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Your veracious, friend, Casimir Perier, after having been obliged nearly to die to appease the people, has recovered from his last and most successful ruse; while his obedient master, the King of the French, surrounded by that enlightened, prosperous, and happy crowd, who disclaim being his subjects, exercises all the patriarchal virtues which become “ a President in disguise,” in the midst of revolt, conspiracy, conflagration, pest, poison, and massacre. The Deputies, having fulfilled all the duties befitting the representatives of freemen, in voting the budget, are now about to return to their constituents. In less than a month, we shall no doubt hear of their warm reception in the Provinces, and of some gratifying, perhaps startling, demonstration of national gratitude.

Your Lordship will observe with complacency the pleasure with which I have commemorated the complete satisfaction which has been accorded to you for the affair of Ancona.

Doubtless, by this time, the cosmopolite expedition of Belleisle has met with the success which it deserves ; and your ally, M. de Palmella, attended by his forlorn Ex-Emperor,

is already fulfilling your intentions in the Foreign Office at Lisbon.

Algiers and Greece, you will delight to hear, are flourishing under the benign influence of that tricolour flag, whose immaculate glory, your colleague, Lord Althorp, vindicated with that easy eloquence, and curious felicity of diction, for which he is so remarkable.

Fortunately, my Lord, you are, at length, disembarrassed of those unhappy Poles, on whom, some months ago, you showered your sincere sympathy, and lavished the faithful promises of your aid. Allow me to congratulate your Lordship on the distinguished manner in which, in this affair, you have supported the honour and the interests of the country, whose fortunes, by a wild caprice of Destiny, you are, for a moment, regulating.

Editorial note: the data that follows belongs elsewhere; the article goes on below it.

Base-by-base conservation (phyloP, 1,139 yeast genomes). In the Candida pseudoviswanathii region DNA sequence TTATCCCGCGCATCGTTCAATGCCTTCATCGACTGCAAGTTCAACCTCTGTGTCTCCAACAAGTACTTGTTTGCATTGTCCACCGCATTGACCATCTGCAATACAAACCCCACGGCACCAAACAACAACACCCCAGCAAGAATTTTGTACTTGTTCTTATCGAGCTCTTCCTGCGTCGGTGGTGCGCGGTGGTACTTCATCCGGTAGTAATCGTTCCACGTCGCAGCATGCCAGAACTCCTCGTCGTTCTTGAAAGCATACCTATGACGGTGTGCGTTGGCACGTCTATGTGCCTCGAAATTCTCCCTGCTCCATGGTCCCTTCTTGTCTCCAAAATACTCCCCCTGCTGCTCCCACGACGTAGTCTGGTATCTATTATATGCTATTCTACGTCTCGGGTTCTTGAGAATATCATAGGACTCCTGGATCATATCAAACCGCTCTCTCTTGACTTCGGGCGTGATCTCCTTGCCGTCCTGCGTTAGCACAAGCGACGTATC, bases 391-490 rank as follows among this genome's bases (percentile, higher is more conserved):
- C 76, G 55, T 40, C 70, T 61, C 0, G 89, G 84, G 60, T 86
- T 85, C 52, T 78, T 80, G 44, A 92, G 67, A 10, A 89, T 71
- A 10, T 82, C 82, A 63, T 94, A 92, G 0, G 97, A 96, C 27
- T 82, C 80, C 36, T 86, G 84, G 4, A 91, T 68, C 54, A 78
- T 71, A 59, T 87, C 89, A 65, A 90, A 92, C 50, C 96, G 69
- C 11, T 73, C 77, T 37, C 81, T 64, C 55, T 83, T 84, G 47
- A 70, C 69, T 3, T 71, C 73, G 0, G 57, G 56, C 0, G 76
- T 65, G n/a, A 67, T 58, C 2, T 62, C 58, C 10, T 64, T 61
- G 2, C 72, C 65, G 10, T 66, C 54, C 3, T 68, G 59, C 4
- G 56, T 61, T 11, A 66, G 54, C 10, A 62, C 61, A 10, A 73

Although we have not heard much of Germany lately, I think I can assure your Lordship, from my last advices, that you will soon be apprised that its interesting inhabitants are not entirely deprived of their share in the universal felicity which your golden rule appears to have generally occasioned.

And for Belgium, my Lord, - oh! with what feelings of enviable self-congratulation you must perceive that your once almost desolate signature, so long and so faithfully guarded by the vigilant paraph of the Prince of Benevento, is at length surrounded by the royal and imperial emblems of the baffled powers.

Your Lordship, indeed, has arranged this affair with such dexterity, that I should not be surprised were the King of the Netherlands and the King of the Belgians to present your Lordship, in

stead of a snuff-box of state, with a sabre of honour.

As all the world is now disarming — as Ireland is at length content, and Jamaica almost cool — and your Lordship’s mind suffused with that calm satisfaction which is the consolatory offspring of success — your Lordship may perhaps condescend to spare a moment to these innocent, but, I trust, not altogether uninstruc

tive, pages.

My Lord, it has ever been considered an indubitable characteristic of insanity in men to mistake their friends for their enemies. It is on this principle alone that I can account for the perseverance with which

your Lordship invariably seizes every opportunity of injuring and insulting our ancient allies, and assisting and eulogising our hereditary foe.

To your Lordship, therefore, as the most eminent Gallomaniac of the day, I dedicate this volume. I should consider myself happy if it in any degree tended to allay that fatal frenzy under which, unfortunately for your

fellowsubjects, your Lordship has so long and so consistently laboured.

* * * *

April 14. 1832. Saturday morning, 8 A.M.

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